The proposal by Coomes Consulting is comparatively modest, consisting primarily of the addition of thirty-five person-sized columns formally aligned along an avenue of honour that stretches across areas of both land and water. There are six more columns closer to the sewer tunnel. These are to be individually sculpted by Mark Stoner and lit at night. Additional boardwalks on the site are arranged to form a central void space.
Emptiness and absence are powerful concepts, but against the scale of the bridge and the river the clearings here would not register. The project successfully integrates ecological ambitions with the design of architectural and sculptural elements.
The team headed by architect Antony Styant-Browne and including a poet, sculptor, painter, botanist and multimedia designer in addition to landscape architects, lighting and engineering consultants, hints at the potential for a landscape solution to be richly evocative. The design screens noise pollution from traffic as do other entries, but it also introduces the whispering of allocasuarinas and audio recordings of poetry and statements about the accident. Visually it is a fragmented composition that embroiders existing elements of the site. The concrete footings used in construction are designated as platforms for contemplation and embellished with text, lighting and sound. The members of the bridge that collapsed are identified with overscaled safety marking below and above with thirty-five commemorative stelae spaced equidistantly from pylon 11 to 12. However, in pursuing a multi-layered and multi-media response a coherent identity for the site has been sacrificed.
The proposal by Aspect Landscape Architects, with artist Charles Anderson and Kerstin Thompson Architects, integrates sound, sculptural form and ecology through the imposition of three unifying themes. The theme of “ecology” is carried out in planting and regrading and satisfies the brief requirement for conservation of the foreshore environment.
The author’s claim that this intervention also relates to the ecology of workers seems disingenuous and unnecessary given the power of the other two themes. The largest element, “The Flange”, aims to recall the catastrophic accident through replicating the collapsed span in length and width. Structural failure is conveyed through its buckled and broken form. A visual and acoustic interpretive frieze is set in The Flange. Recordings related to the accident are played at 11:50 am, the time of the collapse. The other theme, “Home”, examines the relationship between public trauma and private mourning through three sculptural elements placed on the existing concrete platforms. Two of these connote domestic events such as dining and sitting in the abstracted form of places for gathering and contemplation. A third, intended to convey “dreaming”, is a literal representation of bedroom furniture with rumpled sheets whose occupant is forever absent. The insertion of the domestic into the public realm could be uncanny and unsettling, as in the sculptures of Rachel Whiteread, but it might equally falter towards the kitsch. Nevertheless, the conjunction of industrial infrastructure with the home in scale and association in this entry is the most ambitious response to the memorial brief. It reaches towards the fuller meaning of nostalgia, with its roots in the Greek nostos for return, and algos, pain. The universality of home means that this design could function equally well for the many families and friends of unnamed people who have suicided from the bridge.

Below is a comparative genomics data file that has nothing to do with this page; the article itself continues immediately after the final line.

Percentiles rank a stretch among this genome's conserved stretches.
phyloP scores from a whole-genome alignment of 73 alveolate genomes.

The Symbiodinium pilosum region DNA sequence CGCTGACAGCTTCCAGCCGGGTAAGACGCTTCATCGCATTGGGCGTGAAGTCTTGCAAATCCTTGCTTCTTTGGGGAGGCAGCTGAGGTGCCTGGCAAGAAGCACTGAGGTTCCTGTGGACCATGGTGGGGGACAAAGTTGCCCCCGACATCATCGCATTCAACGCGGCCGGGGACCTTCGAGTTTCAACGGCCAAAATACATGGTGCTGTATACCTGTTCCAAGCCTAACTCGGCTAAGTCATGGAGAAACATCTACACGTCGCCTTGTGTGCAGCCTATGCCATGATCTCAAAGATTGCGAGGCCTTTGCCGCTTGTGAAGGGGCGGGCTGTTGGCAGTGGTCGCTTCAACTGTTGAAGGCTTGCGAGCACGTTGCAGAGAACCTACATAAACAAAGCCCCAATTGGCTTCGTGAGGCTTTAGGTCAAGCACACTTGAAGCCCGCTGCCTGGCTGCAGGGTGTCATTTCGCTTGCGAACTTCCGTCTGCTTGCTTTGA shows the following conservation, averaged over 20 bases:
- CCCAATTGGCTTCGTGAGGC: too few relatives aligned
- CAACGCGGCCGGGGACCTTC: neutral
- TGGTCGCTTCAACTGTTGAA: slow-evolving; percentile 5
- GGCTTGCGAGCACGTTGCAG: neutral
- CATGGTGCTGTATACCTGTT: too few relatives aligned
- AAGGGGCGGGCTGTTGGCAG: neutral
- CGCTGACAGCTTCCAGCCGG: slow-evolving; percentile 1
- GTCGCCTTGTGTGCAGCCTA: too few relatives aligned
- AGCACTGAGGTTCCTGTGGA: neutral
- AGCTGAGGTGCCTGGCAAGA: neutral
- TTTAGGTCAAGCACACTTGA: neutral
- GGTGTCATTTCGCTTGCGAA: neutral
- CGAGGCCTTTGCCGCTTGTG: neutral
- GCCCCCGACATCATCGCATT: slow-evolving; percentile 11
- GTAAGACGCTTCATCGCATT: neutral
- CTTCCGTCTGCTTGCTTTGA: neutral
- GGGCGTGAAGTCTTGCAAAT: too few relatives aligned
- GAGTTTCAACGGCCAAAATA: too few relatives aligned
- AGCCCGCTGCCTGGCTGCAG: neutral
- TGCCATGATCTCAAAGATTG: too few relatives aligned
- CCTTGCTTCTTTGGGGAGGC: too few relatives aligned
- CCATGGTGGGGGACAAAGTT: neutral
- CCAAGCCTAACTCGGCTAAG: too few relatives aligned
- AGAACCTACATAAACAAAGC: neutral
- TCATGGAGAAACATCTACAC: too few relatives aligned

At the time of writing, a winner is yet to be announced following the exhibition of the six entries in March at the Scienceworks Museum – despite the proposal that the project would be completed by the anniversary of the accident in October this year. Given the complexity of the brief and the difficulty of integrating commemorative and interpretative aims, it is perhaps unsurprising if the decision has been difficult. In addition, the confirmed construction budget of $750,000 appears inadequate to achieve any of the entries, or indeed the ambitions as set out in the brief prepared by Major Projects Victoria. It is a project worthy of greater investment. A considerable and invisible investment has been made in unpaid time and resources spent by the teams of designers and consultants in the preparation of what are, despite my criticisms, impressive and thorough presentations.
All are serious and considered entries. The professionals involved may not have risked their lives, but the phrase “labor in vain” is probably not far from their minds.
SANDRA KAJI-O’GRADY IS A SENIOR LECTURER IN ARCHITECTURE AT THE UNIVERSITY OF MELBOURNE